In addition, HFM provides ASHE with a larger platform for disseminating information. This supports us in a number of areas, such as increasing knowledge-sharing within the ASHE community and publishing articles from the membership that share innovations, best practices and other relevant content. 

It also provides the opportunity to increase the awareness and accessibility of ASHE member-only resources. For example, HFM feature articles now will highlight member-only tools, white papers and other resources related to that topic. Members can read about a topic in HFM, then go to the ASHE website to download those resources. 

Lastly, HFM has been supported by a tremendous team over the years. Its commitment to the quality of HFM’s editorial content has been the driving force behind the success of the publication. This transition brings those talented HFM staff to ASHE where their knowledge and skills are combined with ASHE resources as we expand our efforts to consistently deliver valued and trusted content.

What role will the Association for the Healthcare Environment (AHE) play in the magazine and newsletters?

HFM’s editorial content spans a wide range of topic areas — from facilities management, to design, construction, infection prevention and so on. Also, HFM traditionally has reported on environmental services news in conjunction with AHE. In looking at this transition, we felt there was significant value in continuing to report on environmental services news, trends and best practices. AHE is the professional membership group that represents this field and it is the subject matter expert for this content. ASHE has proudly partnered with AHE to continue publishing compelling and impactful environmental services content.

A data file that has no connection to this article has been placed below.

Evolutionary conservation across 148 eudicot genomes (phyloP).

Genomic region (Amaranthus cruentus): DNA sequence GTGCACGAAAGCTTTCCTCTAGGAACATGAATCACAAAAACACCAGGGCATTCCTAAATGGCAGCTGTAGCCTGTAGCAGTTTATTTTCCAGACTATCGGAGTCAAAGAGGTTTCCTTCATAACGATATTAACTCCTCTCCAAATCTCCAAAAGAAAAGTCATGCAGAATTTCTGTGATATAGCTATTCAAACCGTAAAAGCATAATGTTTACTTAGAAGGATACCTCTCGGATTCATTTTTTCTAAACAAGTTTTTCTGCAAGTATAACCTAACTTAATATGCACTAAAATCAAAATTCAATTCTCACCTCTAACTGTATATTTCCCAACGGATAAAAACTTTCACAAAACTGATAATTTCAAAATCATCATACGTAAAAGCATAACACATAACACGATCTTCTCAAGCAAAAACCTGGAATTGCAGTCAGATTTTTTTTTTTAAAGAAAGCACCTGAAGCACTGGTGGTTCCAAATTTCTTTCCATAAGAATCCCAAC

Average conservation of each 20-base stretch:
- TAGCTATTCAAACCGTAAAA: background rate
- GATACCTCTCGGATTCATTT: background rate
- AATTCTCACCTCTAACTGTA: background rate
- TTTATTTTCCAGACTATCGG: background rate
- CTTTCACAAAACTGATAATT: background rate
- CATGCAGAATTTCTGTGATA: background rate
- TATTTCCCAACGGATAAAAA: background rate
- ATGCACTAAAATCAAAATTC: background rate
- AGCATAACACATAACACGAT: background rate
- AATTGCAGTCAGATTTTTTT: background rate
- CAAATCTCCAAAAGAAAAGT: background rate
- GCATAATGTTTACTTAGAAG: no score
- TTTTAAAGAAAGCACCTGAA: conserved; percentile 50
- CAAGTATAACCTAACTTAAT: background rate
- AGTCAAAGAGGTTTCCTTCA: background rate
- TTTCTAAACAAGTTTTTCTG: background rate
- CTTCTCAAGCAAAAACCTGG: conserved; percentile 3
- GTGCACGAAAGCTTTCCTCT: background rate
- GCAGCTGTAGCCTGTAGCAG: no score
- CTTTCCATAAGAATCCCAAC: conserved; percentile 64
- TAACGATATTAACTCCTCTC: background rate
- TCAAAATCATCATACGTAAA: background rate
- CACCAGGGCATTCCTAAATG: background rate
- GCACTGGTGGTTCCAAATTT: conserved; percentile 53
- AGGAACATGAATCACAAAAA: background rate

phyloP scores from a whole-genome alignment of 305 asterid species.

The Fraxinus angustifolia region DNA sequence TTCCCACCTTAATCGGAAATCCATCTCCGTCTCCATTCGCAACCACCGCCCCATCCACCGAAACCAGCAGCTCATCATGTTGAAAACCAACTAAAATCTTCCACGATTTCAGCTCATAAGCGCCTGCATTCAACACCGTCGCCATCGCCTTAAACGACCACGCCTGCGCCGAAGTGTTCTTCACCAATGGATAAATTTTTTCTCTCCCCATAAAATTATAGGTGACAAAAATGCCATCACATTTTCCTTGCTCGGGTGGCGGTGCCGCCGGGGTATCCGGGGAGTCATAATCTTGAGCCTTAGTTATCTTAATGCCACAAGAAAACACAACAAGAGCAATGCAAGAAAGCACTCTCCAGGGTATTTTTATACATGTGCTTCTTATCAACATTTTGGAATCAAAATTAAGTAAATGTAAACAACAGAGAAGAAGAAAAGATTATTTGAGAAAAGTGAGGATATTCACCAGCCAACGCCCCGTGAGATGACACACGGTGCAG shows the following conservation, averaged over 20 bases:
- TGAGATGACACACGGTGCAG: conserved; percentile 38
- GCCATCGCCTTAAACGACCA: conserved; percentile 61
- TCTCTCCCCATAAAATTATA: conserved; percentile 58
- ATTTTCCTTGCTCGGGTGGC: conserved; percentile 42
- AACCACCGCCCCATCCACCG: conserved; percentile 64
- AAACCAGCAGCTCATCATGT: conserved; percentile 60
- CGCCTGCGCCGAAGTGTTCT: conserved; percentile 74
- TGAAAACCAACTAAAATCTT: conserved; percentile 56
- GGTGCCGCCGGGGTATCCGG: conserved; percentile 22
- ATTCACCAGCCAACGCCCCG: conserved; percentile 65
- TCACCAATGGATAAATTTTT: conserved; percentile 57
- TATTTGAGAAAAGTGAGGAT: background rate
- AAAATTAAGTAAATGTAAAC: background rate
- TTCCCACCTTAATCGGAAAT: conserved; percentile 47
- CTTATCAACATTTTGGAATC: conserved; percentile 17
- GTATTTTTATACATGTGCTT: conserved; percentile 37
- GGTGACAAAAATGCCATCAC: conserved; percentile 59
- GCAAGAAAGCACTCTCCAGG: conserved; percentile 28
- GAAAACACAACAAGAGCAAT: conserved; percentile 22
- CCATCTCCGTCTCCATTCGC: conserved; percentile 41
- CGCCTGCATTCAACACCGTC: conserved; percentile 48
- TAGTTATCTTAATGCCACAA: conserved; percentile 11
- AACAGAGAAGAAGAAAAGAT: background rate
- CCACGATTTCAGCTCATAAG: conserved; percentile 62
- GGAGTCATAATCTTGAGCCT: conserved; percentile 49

How are ASHE’s and HFM’s communications being combined?

Under the previous structure, there were multiple newsletters and print magazines among HFM, ASHE, and AHE. As I mentioned, the sheer volume of communications going out to the field was inundating and a bit confusing for readers. Using feedback from our membership, reader surveys and our team, HFM media will include the following news outlets:

  • HFM magazine: There will be 10 issues of the magazine, which will be available in both print and digital editions.
  • HFM Insider newsletter: This will be a weekly newsletter that combines a number of existing newsletters, including ASHE’s weekly newsletter. The focus will be health care facility management content as well as ASHE news and career postings.
  • HFM PDC News newsletter: This monthly newsletter will report on news related to the planning, design and construction of health care facilities. 
  • HFM ES News newsletter: This newsletter, published in partnership with AHE, will focus on environmental services topics and will be published twice per month.

What will be the total reach of these combined communication efforts?

HFM magazine will reach more than 40,000 health care professionals and some of our newsletters will reach more than 70,000 professionals.

How do you envision ASHE’s communication efforts developing in the future?

With the HFM media being a part of ASHE, there will certainly be an increase in the amount of news, resources and other content developed by our team and our members. 

As we move forward, we are already working on how we can segment and target our communications to meet the needs of our members. 

As the ASHE membership, as well as the content produced by ASHE, continues to expand and diversify, it is important to be more strategic in how we disseminate this information to ensure its relevance to our members.